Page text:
Akwugo is less interested in abstract forms of resistance and instead focuses her attention on “real material concerns”. This too is undeniably hooksian: theory and practice need to be aligned; ideas should be accessible, relatable and usable.
In this sense, Akwugo values direct community involvement over more abstract cultural or political discussions.
“It is stopping the local library, community centre or swimming pool from closing. One of the conclusions I’m coming to is that the very nature of utopian ideas of solidarity can only be ephemeral and deeply temporary.”
Loud and quiet
Akwugo Emejulu finishes the conversation by describing her Friday night, when she was invited to a grassroots community space in Schöneberg, Berlin.
“It’s 20 Black women. First of all, when have you ever seen 20 Black women together? A mix of generations: some who are just starting out, but also long-standing members. And it’s like we’re sitting at the feet of those who have struggled, receiving and sharing knowledge, and it just might behove us to do something with it.”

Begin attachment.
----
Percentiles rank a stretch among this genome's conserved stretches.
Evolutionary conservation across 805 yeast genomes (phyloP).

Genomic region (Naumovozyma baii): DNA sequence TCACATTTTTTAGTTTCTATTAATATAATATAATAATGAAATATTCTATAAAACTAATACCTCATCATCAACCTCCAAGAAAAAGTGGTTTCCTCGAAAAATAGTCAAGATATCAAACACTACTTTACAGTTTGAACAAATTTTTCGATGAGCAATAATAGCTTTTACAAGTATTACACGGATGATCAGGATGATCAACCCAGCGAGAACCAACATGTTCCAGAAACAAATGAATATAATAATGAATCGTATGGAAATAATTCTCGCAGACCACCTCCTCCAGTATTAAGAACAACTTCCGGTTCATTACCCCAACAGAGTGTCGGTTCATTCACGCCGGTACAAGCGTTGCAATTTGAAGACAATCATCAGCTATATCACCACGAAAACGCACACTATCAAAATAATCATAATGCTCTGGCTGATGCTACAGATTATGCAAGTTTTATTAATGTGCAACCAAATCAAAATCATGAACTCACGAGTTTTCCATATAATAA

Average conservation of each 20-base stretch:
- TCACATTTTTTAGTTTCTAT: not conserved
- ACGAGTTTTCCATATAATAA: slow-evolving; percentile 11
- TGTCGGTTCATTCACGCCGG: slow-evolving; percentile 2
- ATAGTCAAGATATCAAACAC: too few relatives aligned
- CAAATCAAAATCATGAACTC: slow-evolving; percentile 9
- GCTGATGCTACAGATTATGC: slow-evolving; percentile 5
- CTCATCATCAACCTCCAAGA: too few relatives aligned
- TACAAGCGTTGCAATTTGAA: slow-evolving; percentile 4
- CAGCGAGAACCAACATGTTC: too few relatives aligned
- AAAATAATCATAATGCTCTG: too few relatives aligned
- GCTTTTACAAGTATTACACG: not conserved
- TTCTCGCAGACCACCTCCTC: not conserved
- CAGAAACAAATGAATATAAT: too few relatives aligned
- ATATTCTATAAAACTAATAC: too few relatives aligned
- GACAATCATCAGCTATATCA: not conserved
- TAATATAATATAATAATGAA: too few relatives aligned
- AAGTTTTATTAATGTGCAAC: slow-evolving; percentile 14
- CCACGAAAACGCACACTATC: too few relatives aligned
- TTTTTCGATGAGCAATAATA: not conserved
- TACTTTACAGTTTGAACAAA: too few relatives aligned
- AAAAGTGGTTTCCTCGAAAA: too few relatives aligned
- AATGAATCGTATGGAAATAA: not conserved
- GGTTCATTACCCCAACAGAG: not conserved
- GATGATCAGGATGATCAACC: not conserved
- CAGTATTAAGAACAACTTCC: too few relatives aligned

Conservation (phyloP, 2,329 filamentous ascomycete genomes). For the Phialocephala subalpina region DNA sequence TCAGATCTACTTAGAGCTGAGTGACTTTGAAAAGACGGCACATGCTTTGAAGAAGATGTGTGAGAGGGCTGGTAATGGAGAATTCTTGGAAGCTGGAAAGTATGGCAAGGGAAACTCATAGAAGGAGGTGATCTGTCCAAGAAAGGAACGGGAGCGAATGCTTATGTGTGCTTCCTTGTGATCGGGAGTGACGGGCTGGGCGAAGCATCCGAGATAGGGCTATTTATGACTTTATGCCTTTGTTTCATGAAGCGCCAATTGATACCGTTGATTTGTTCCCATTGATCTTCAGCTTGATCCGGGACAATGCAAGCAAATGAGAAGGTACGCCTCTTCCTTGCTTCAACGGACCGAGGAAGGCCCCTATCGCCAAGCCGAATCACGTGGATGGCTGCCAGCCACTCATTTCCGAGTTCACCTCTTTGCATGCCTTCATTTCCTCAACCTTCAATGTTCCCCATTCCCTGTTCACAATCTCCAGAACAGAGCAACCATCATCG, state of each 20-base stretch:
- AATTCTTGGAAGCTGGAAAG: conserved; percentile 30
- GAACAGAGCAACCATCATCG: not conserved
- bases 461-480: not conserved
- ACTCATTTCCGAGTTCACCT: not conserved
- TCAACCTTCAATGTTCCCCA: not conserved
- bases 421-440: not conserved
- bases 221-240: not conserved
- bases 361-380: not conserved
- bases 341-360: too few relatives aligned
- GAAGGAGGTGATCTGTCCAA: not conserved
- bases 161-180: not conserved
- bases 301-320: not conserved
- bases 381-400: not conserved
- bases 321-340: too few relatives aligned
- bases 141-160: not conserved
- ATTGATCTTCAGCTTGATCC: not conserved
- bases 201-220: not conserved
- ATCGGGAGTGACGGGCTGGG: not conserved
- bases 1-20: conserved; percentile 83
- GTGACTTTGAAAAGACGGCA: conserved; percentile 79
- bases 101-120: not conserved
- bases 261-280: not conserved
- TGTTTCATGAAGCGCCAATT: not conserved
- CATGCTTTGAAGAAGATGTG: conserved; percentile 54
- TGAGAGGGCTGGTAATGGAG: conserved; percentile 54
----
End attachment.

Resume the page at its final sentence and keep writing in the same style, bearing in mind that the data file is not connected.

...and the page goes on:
She leans forward: “We can think about resistance in these kinds of grand ways – the old plots, demonstrations and celebrations, all of this work. But for me, it’s these intimate spaces that are often overlooked. That is for me the radical politics, that is for me resistance.”
For those with a basic footing in bell hooks’ oeuvre, it may be easy to glaze over her contributions to pedagogy and education. Her ethic of care, love and self-actualisation may seem too quiet; her critiques on the “white-supremacist-capitalist-patriarchy” too loud.
But this would be a mistake. bell hooks is simultaneously loud and quiet, and this is perhaps what makes it such a transformative pedagogy.